How To Install Nextcloud on Debian 11

Install Nextcloud on Debian 11

In this tutorial, we will show you how to install Nextcloud on Debian 11. For those of you who didn’t know, Nextcloud is a web suite that provides cloud storage over the network, a fork of its ownCloud. It allows you to create your self-hosted services like Dropbox or Google Drive.

This article assumes you have at least basic knowledge of Linux, know how to use the shell, and most importantly, you host your site on your own VPS. The installation is quite simple and assumes you are running in the root account, if not you may need to add ‘sudo‘ to the commands to get root privileges. I will show you the step-by-step installation of Nextcloud on a Debian 11 (Bullseye).


  • A server running one of the following operating systems: Debian 11 (Bullseye).
  • It’s recommended that you use a fresh OS install to prevent any potential issues.
  • A non-root sudo user or access to the root user. We recommend acting as a non-root sudo user, however, as you can harm your system if you’re not careful when acting as the root.

Install Nextcloud on Debian 11 Bullseye

Step 1. Before we install any software, it’s important to make sure your system is up to date by running the following apt commands in the terminal:

sudo apt update
sudo apt upgrade

Step 2. Installing the LAMP stack.

A Debian 11 LAMP server is required. If you do not have LAMP installed, Please read our previous tutorial to install LAMP Stack on Debian 11.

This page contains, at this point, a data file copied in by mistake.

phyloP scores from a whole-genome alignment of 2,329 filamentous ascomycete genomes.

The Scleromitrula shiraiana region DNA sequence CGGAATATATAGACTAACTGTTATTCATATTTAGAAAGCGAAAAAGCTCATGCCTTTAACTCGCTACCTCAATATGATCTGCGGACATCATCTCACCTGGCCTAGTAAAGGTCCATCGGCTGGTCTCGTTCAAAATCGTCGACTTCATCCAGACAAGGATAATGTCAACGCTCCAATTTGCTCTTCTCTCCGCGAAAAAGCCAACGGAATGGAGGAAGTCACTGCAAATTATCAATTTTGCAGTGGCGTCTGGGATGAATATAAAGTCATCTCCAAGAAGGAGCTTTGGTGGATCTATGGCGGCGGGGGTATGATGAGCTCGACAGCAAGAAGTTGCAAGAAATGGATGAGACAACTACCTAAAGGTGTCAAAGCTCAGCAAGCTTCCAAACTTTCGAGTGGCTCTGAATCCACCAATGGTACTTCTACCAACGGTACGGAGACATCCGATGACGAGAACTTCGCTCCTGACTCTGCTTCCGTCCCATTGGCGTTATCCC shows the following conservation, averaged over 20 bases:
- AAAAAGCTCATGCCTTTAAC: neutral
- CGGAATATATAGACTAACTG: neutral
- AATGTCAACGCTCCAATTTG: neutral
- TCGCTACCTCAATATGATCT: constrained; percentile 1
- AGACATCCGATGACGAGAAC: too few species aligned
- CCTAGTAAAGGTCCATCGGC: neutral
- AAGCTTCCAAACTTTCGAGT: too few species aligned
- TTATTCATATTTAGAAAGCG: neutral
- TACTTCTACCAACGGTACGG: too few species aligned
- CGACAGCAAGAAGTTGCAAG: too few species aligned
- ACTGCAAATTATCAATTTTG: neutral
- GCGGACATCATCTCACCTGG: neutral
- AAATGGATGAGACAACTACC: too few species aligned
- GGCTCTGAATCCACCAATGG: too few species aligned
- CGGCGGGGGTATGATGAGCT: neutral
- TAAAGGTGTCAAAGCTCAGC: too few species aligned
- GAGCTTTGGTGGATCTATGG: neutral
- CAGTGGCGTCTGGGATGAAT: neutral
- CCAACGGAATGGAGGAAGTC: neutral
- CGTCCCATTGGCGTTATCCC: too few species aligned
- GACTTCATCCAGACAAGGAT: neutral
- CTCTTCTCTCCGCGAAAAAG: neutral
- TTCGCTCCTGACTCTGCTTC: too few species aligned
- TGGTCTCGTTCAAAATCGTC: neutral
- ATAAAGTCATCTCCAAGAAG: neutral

Step 3. Installing Nextcloud on Debian 11.

Now we download the latest version of Nextcloud from the official page:

cd /var/www/
curl -o

Next, unzip the Nextcloud zip file:


We will need to change some folders permissions:

chown -R www-data:www-data nextcloud

Step 4. Configuring MariaDB.

By default, MariaDB is not hardened. You can secure MariaDB using the mysql_secure_installation script. You should read and below each step carefully which will set a root password, remove anonymous users, disallow remote root login, and remove the test database and access to secure MariaDB.


Configure it like this:

- Set root password? [Y/n] y
- Remove anonymous users? [Y/n] y
- Disallow root login remotely? [Y/n] y
- Remove test database and access to it? [Y/n] y
- Reload privilege tables now? [Y/n] y

Next, we will need to log in to the MariaDB console and create a database for Nextcloud. Run the following command:

mysql -u root -p

This will prompt you for a password, so enter your MariaDB root password and hit Enter. Once you are logged in to your database server you need to create a database for Nextcloud installation:

MariaDB [(none)]> CREATE DATABASE nextcloud;
MariaDB [(none)]> CREATE USER 'nextclouduser'@'localhost' IDENTIFIED BY 'your-strong-password';
MariaDB [(none)]> GRANT ALL ON nextcloud.* TO 'nextclouduser'@'localhost';
MariaDB [(none)]> EXIT;

Step 5. Set up SSL Letsencrypt.

First, we install the Certbot tool for generating SSL Letsencrypt to your system:

sudo apt install certbot

Then, create a new directory for Letsencrypt authorization using the following commands:

mkdir -p /var/lib/letsencrypt/.well-known
chgrp www-data /var/lib/letsencrypt
chmod g+s /var/lib/letsencrypt